Helen Mack Chang, one ofGuatemala’s most vocal advocates for justice and reconciliation of the countrys 36-year civil war and last years recipient of the Notre Dame Prize for Distinguished Public Service inLatin America, will deliver a lecture at7 p.m.Oct. 31 (Tuesday) in the auditorium of the UniversitysHesburghCenterfor International Studies. **
TitledLa Muerte es Vida (Death is Life),the talk is free and open to the public and will be delivered in Spanish with simultaneous translation in English.It will recount Macks fight to bring members of the Guatemalan military to justice for thousands of political killings, including the assassination of her sister, Myrna, and detail her creation of the Myrna Mack Foundation in 1993.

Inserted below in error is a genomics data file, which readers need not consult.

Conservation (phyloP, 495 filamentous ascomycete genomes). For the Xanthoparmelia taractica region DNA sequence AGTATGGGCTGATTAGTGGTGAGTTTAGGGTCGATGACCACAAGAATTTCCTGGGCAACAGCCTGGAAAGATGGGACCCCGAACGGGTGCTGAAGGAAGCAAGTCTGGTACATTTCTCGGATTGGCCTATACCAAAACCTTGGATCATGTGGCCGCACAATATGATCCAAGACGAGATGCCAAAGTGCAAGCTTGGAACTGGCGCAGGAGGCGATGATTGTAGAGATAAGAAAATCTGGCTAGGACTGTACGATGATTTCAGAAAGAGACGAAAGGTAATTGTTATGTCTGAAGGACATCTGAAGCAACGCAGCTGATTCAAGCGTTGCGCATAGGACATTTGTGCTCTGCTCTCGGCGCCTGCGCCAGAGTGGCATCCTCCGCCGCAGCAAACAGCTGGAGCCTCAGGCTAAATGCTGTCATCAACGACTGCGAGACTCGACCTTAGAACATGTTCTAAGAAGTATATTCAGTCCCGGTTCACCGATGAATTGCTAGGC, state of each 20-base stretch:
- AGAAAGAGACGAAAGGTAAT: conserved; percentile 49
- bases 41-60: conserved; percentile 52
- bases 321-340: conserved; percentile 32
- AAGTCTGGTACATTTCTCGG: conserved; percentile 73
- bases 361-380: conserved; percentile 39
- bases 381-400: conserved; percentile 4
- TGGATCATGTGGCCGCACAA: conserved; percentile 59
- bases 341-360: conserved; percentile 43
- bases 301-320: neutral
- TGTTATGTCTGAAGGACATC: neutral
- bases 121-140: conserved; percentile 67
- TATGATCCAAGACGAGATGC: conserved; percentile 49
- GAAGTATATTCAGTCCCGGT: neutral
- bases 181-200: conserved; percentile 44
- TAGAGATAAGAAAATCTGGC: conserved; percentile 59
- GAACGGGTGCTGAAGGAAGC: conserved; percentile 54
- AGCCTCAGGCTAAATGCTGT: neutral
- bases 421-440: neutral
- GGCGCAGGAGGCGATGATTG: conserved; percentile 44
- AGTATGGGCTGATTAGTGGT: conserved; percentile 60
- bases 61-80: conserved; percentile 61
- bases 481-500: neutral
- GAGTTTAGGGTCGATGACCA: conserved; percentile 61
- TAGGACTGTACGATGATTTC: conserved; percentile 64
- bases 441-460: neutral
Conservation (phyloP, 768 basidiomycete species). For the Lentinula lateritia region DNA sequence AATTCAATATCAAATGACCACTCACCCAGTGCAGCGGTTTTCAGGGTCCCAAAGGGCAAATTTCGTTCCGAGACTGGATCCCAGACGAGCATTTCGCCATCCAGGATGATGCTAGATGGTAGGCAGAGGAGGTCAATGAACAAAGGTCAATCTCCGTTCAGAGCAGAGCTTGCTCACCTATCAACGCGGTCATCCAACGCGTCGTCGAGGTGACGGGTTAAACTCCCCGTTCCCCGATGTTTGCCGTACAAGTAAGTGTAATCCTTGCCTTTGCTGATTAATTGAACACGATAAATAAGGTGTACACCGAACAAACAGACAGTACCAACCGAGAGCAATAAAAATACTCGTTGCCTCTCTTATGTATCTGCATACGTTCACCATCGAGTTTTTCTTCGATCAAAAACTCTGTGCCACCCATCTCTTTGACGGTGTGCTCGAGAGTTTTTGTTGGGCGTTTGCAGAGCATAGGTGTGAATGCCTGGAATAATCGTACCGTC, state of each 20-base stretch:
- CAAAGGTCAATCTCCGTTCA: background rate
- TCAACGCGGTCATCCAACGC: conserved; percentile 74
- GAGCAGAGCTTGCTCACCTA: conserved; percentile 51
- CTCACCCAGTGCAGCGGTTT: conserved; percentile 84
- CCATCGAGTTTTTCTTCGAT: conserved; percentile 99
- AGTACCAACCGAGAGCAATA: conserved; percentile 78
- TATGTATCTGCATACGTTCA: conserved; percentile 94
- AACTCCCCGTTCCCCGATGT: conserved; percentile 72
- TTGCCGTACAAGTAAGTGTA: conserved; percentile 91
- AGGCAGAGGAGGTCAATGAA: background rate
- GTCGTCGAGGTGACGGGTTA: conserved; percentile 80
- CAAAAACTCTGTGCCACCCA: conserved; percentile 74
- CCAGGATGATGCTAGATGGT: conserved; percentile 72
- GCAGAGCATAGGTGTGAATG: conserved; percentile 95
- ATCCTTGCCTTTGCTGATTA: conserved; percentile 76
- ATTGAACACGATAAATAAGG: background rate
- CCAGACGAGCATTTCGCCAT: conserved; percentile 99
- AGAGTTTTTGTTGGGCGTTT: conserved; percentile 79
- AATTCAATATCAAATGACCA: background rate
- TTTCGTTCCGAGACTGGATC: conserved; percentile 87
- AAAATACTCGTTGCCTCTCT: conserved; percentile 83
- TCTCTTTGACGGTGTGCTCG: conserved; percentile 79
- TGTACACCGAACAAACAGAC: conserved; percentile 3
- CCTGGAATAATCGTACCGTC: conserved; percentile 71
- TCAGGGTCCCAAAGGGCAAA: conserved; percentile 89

An anthropologist, Myrna Mack was stabbed to death in 1990 by members of a military death squad in response to her investigations of the destruction and massacre of entire indigenous communities by the Guatemalan military.
Helen Mack has succeeded in making significant progress in the fight for human rights, reform of the judiciary system, and fortification of the rule of law.In addition, she obtained the conviction of one of the soldiers accused of committing the crime against her sisterand several years later, the conviction of one of the three officers accused of masterminding her murder.
Mack is the recipient of numerous awards and accolades, including the Swedish Parliaments Right Livelihood Award, known as analternative Nobel Prize.
* Contact: * _Kelly Roberts, Kellogg Institute, 574-631-9184, firstname.lastname@example.org